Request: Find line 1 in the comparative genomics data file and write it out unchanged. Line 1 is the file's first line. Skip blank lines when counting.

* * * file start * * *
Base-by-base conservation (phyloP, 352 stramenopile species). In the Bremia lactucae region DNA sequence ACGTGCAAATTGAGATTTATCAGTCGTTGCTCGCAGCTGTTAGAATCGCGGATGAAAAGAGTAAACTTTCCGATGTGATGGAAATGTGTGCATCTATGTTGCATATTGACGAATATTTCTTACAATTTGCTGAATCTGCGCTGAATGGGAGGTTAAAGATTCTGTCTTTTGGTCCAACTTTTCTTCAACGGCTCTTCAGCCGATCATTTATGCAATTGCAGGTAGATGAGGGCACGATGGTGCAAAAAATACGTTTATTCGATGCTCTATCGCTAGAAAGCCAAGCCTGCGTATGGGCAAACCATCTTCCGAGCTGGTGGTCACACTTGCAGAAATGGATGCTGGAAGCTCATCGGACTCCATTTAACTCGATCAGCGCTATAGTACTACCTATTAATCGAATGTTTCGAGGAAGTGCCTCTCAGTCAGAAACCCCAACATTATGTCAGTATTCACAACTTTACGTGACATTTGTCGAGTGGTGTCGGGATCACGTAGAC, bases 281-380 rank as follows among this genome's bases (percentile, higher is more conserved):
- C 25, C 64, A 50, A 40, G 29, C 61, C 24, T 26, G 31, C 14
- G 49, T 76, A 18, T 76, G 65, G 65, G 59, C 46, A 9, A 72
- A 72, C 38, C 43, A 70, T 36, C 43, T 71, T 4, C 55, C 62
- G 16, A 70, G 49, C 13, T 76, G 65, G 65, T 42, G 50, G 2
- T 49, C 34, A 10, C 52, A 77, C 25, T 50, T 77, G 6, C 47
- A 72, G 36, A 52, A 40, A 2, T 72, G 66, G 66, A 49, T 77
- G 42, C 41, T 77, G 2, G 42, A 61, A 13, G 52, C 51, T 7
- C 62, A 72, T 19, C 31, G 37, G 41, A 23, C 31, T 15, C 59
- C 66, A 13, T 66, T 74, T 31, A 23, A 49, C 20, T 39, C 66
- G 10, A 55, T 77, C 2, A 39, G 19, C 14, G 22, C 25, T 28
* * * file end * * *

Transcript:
Base-by-base conservation (phyloP, 352 stramenopile species). In the Bremia lactucae region DNA sequence ACGTGCAAATTGAGATTTATCAGTCGTTGCTCGCAGCTGTTAGAATCGCGGATGAAAAGAGTAAACTTTCCGATGTGATGGAAATGTGTGCATCTATGTTGCATATTGACGAATATTTCTTACAATTTGCTGAATCTGCGCTGAATGGGAGGTTAAAGATTCTGTCTTTTGGTCCAACTTTTCTTCAACGGCTCTTCAGCCGATCATTTATGCAATTGCAGGTAGATGAGGGCACGATGGTGCAAAAAATACGTTTATTCGATGCTCTATCGCTAGAAAGCCAAGCCTGCGTATGGGCAAACCATCTTCCGAGCTGGTGGTCACACTTGCAGAAATGGATGCTGGAAGCTCATCGGACTCCATTTAACTCGATCAGCGCTATAGTACTACCTATTAATCGAATGTTTCGAGGAAGTGCCTCTCAGTCAGAAACCCCAACATTATGTCAGTATTCACAACTTTACGTGACATTTGTCGAGTGGTGTCGGGATCACGTAGAC, bases 281-380 rank as follows among this genome's bases (percentile, higher is more conserved):